ff. 1-181,[prologue book one], incipit, “Cupientes aliquid de penuria ac tenuitate nostra …; f. 1v, [capitula], I distinctio, incipit, “Omnis doctrina est de rebus vel de signis …”; f. 3 [book one], De rebus communiter agit, incipit, “Ueteris ac noue legis contientiam diligenti …”; f. 60v, [prologue book two], incipit, “Que ad myserium diuine unitatis …”; f. 61 [capitula], incipit, “Dvod [sic, for Quod] unum est principium rerum …”; f. 62v, [prologue copied again, see above f. 60v]; f. 62v, [book two], Unum esse rerum principium ut quidam putaverunt, incipit, “Creationem rerum insinuans scriptura …”; f. 114v, [prologue book three, incorrect rubric designates this the end of the second book], incipit, “Iam nunc hiis intelligendis … reuelante ualeamus”, Explicit liber secundus [sententiarum?], f. 114v, [prologue book three, continued], incipit, “Sic enim rationis ordo postulat …”; f. 114v [captiula], Incipit capitula tertii libri, incipit, “Quare filius carnem assumpsit …”; f. 115v [book three], Incipit liber tertius de incarnatione verbi, D. I, incipit, “Cum venit igitur plenitudo temporis ut ait apostolus misit deus filium suum factum de muliere …”; f. 150v, [prologue book four], incipit, “His tractatis que ad doctrinam …”; f. 151, [capitula], Incipit quartus liber de sacramentis, incipit, “Quid sit sacramentum …”; f. 153, [book four], Incipit liber quartus, incipit, “Samaritanus enim vulnerato approprians … per media ad pedes usque via duce pervenit.”
Petrus Lombardus, Liber Sententiarum IV (Four Books of the Sentences), critical edition Ignatius Brady, 1971-1981; English translation, Silano, 2007-10; outline of the Latin text, with selected chapters, available online (Online Resources). The number of surviving manuscripts testifies to the importance of this text. There is no complete census, but the editor of the critical edition, which was based on ten twelfth-century manuscripts, the oldest dated 1158, states that he knew of more than three hundred copies, but estimated that the actual number may be closer to 600 or even 900 surviving manuscripts (Brady, 1971-1981, vol. 1, p. 129-136*; Stegmüller, 1947, lists178 manuscripts from the twelfth and thirteenth centuries). At least nineteen editions were printed in the fifteenth century, dozens more in the sixteenth; new commentaries on the text were still being written in the eighteenth century.
f. 181 [Notes added at the end of the text], Hec sunt oppiniones in quibus magister a modernis non tenetur, incipit, “Quod hec nomina trinus et trinitatis in divinis … ut cum dicimus tres personas non significatur …, distinctio xxiv, liber primo; Quod caritatis non que diligamus deum et proximum est, distinctio xvii, liber primo … Quod deus potuit dare potentiam creandi alicui creaturis, d [no number listed], liber quarto.”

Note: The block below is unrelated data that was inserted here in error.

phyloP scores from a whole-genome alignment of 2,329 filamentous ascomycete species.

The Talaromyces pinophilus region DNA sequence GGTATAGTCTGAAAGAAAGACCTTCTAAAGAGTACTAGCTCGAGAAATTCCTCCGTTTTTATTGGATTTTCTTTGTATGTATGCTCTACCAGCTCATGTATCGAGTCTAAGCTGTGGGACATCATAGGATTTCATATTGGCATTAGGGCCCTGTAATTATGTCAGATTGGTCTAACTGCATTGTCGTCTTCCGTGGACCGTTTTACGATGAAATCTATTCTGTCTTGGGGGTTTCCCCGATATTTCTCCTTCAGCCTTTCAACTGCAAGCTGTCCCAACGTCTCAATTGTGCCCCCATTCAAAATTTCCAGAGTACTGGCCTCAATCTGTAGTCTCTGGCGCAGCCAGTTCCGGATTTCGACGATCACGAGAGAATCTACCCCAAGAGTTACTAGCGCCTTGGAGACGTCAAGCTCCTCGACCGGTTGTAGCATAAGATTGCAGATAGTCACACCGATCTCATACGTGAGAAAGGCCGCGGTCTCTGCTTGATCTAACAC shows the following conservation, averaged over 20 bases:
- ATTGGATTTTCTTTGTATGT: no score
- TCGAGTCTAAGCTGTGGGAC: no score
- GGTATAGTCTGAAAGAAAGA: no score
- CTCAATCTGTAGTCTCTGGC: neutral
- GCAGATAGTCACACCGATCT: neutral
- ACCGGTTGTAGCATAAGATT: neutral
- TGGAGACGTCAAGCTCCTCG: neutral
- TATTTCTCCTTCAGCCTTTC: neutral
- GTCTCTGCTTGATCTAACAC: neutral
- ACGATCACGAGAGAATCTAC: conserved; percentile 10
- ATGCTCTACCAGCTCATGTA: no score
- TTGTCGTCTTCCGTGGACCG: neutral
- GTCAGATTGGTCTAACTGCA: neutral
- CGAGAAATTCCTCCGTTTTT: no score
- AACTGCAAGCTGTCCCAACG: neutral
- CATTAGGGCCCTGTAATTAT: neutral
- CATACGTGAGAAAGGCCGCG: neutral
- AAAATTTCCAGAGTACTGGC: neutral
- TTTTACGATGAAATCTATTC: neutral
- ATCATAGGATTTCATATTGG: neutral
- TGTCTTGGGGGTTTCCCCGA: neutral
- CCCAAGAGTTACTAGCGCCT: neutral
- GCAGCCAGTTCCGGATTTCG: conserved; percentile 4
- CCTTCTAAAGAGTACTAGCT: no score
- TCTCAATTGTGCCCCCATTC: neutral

A list of eleven propositions from the Sentences that “modern” masters no longer agree with added neatly but informally below the text probably in the fourteenth century. Similar lists appear to be found in Paris, Bibliothèque Mazarine, MS 756, and Laon, Biblothèque municipal, MS 463.
Although the Sentences was the basic theology text for the University of Paris, there were occasional objections raised to specific passages. To cite two examples: Walter of St. Victor stated that there was a proposal to condemn the Sentences at the Lateran council of 1179, but other matters prevented a discussion of the proposal; and in the thirteenth century the University of Paris refused its assent to eight propositions, all of a highly technical character. It would be of interest to compare the objections raised in the thirteenth century with the list in this manuscript.
Peter Lombard (c.1100-1160) was the first truly magisterial teacher of the emerging schools of Paris, which were to become the greatest of all medieval universities. The Sentences, his most important work, date from the middle of the twelfth century: it is a systematic presentation of Christian theology constructed from a compilation of different sententia (opinions or judgments) of the Church Fathers. The Sentences became the fundamental textbook for the study of theology, and as such it was required reading in theology faculties in medieval Universities across Europe. Apart the Bible, there is no theological work more commented on than the Sentences. Every medieval theology student attended lectures on the Sentences, and most important medieval theologians left written commentaries on the text, ranging from Albert the Great and Thomas Aquinas, to William of Ockham and even Martin Luther.
Born in Northern Italy in the region of Novara, near the end of the eleventh or in the early twelfth century, Peter Lombard probably studied at Bologna. In the 1130s he left Italy and travelled to France to study, first at Reims, and then c. 1136 in Paris. In Paris, Peter had the opportunity of attending lectures by the preeminent theologians of his day, Hugh of St.-Victor (d. 1141), and Abelard (d. 1142), and both were important influences on his thought. In the 1140s he was himself teaching at the Cathedral School of Notre-Dame, a position he held until 1159 when he became Bishop of Paris. He was the author of numerous important works including Commentaries on the Glossed Psalter and Pauline Epistles, but it is the Sentences that were without doubt his most important and influential work. The exact date of their composition is not known. The earliest dated manuscript is 1158, and scholars have dated the work variously to the early to mid-1150s – no doubt the distillation of the decades Peter had spent teaching theology.
De Ghellinck famously saw the Sentences as one of the paramount achievements of the rich development of theology stretching back for almost a century, and as a work that influenced every subsequent medieval theologian (as cited in Silano, p. xiii). Peter’s great achievement was to gather together the whole body of theological doctrine into one systematic whole – it is a long work (over 1200 pages in the modern critical edition), but Peter saw it as a time-saver, as he explains in his prologue: